The Wizards ended up winning the game fairly soundly, 104-90, as several of the Wiz guys ended up with stat lines more impressive than they seemed while watching–25 and 9 for Nick Young, 16/10/4 blocks for JaVale McGee, even 22 and 11 for Andray Blatche, who still needed 23 shots for his 22 points. Given the prior 7-24 record, I felt honored to bear witness to one of the team’s few legitimate victories.

The Fans: Not a particularly resounding turnout in DC for a Wednesday night Indiana game, unsurprisingly. Scattered fans throughout, and it filled up semi-decently over the course of the game, but it was not exactly a madhouse of exuberance for this disappointing-to-date Wizards team. The Wall-McGee oop got a nice ovation, but aside from that, it was certainly one of the more sedate fanbases I’ve seen on this trip. “People have always called this a basketball hotbed,” Kyle told me. “But getting the #1 draft pick wasn’t a magic potion. It’s gonna take a couple playoff appearances in a row to get the fans back.” Dan said that the town had been won over by the Capitals, they being the only of the major four pro teams to keep from the cellar the last three or four years, but Kyle insisted it was still a Redskins town first, second and third. “They have been the thing in this town for a long time,” he said.

A fan I talked to named Adam expressed understandable frustration that the team hadn’t improved more from a year before. “It’s been a little disappointing,” he said. “”I had higher hopes for John Wall and the couple new players…the team hasn’t come together as well as I thought.” Kyle felt similarly. “When they won the lottery, there was a lot of positive feeling, with a new owner, combined with Gilbert coming back,” he said. “But expectations were a little higher than they should have been…and I think we’re at the point now where the team is falling short of even reasonable expectations.” Kyle and Adam both thought it was probably time for Gilbert to go. “It got to the point where all that [trade discussion] was underlying depsite the positive talk, so it was time to move on for him, the team, for everyone,” Kyle said. “Too much of a disruption” was how Adam put it. “It outweighed what he was doing on the court.”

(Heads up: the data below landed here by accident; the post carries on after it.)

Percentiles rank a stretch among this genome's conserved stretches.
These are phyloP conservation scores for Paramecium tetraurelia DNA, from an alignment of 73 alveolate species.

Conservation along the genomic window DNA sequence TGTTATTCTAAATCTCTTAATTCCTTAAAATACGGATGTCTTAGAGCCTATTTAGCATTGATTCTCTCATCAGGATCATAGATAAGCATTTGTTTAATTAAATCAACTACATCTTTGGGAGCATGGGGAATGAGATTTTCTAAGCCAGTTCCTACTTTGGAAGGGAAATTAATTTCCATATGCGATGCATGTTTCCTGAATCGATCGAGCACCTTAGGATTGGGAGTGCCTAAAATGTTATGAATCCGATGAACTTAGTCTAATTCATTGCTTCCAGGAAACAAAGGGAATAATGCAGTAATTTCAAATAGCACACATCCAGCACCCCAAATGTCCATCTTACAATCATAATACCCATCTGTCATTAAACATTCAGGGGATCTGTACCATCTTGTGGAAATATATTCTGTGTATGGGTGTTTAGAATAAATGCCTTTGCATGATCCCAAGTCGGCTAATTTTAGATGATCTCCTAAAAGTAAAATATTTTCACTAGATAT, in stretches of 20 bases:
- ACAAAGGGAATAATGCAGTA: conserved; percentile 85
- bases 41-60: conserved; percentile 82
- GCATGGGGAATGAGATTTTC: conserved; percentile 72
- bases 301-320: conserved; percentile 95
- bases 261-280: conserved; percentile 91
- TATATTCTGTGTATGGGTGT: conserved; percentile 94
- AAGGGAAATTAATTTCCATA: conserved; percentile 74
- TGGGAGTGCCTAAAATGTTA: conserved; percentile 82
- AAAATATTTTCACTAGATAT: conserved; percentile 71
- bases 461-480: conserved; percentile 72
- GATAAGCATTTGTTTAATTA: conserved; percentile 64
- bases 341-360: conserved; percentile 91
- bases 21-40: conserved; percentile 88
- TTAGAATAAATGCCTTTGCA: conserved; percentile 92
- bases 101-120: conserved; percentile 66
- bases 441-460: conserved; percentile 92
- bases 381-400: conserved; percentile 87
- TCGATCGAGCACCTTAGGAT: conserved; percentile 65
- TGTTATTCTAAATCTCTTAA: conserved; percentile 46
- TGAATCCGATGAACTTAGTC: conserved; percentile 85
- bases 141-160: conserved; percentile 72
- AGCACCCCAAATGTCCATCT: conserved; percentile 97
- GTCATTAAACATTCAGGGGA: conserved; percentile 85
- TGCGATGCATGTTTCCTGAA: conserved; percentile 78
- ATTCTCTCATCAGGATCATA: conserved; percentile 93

The one thing the fans seemed to have unreservedly positive feelings on, besides John Wall (“He’s got a great head on his shoulders,” said Kyle), was the stadium itself. Adam liked the nearby restaurants and bars, saying he got a drink at the movie theater attached to the stadium before the game, and fan Rob was super-impressed with the light show before the game and the presence of a nearby Chipotle. “You can tell Leonsis has done a lot to improve the fan experience,” a guy sitting in my row told me.

Most Popular Jerseys: Not a lot of people in the crowd wearing jerseys in general, but of course Wall was probably the most popular of currents. For retros, there were still a number of fans rocking the Gilbert Arenas #0, and at least a couple of ol’ MJ #23s as well.

Also Worth Noting
: G-Wiz … I just don’t know. I mean, I guess the Wizards are allowed to have a mascot by my standards, but I don’t get why you don’t just stick a guy in a wizard suit and have him perform lame magic tricks and stuff. Instead you get this specially-ambiguous blue blob of a mascot that comes off like a brain-damaged version of the Phillie Phanatic, who bless his soul, was never particularly all-there mentally himself. Why over-think it? I never liked the Wizards moniker to begin with, but as long as you got it, I figure you may as well use it.

Local Pop Culture Tie-Ins: Wolf Blitzer, live from The Situation Room (well, maybe not actually live) came on-screen pre-game to prophesize a Wizards victory over the Pacers. Does he do that for every game, or just the ones where there’s actually a chance of it coming true? I wonder.

Swag Acquired: After missing out in Orlando, I figured I’d be able to get an Agent Zero jersey pretty cheap in the Wiz discount rack. Indeed, I was able to secure a Gilbert classic for $25, but what I hadn’t counted on was a Caron Butler XXL in the same rack for the measly price of $10. I had already set my heart on the Arenas, but could I really turn down a Tuff Juice throwback for $10? Answer turned out to be no, as I ended up splurging on the both. “I’ll throw in another $15 if you got an extra Antawn Jamison jersey back there,” I cracked to the sales person. She looked confused and proceeded to ring me up in silence.

2010 Jam of the Day:

The Naked and Famous — “Young Blood.” From what I can tell, all these guys’ songs either sound like MGMT or Passion Pit rip-offs (or both). This one’s more of the latter, but it’s good enough that I guess we can refer to it as an homage instead. An homage to plagiarism, that is. Whatever. Try it, you’ll like it.

With my 16th W in DC, I’ve now officially secured a winning record for my trip. A couple more wins and I might be fighting for home-court advantage in the East–we’ll see in Boston on New Year’s Eve.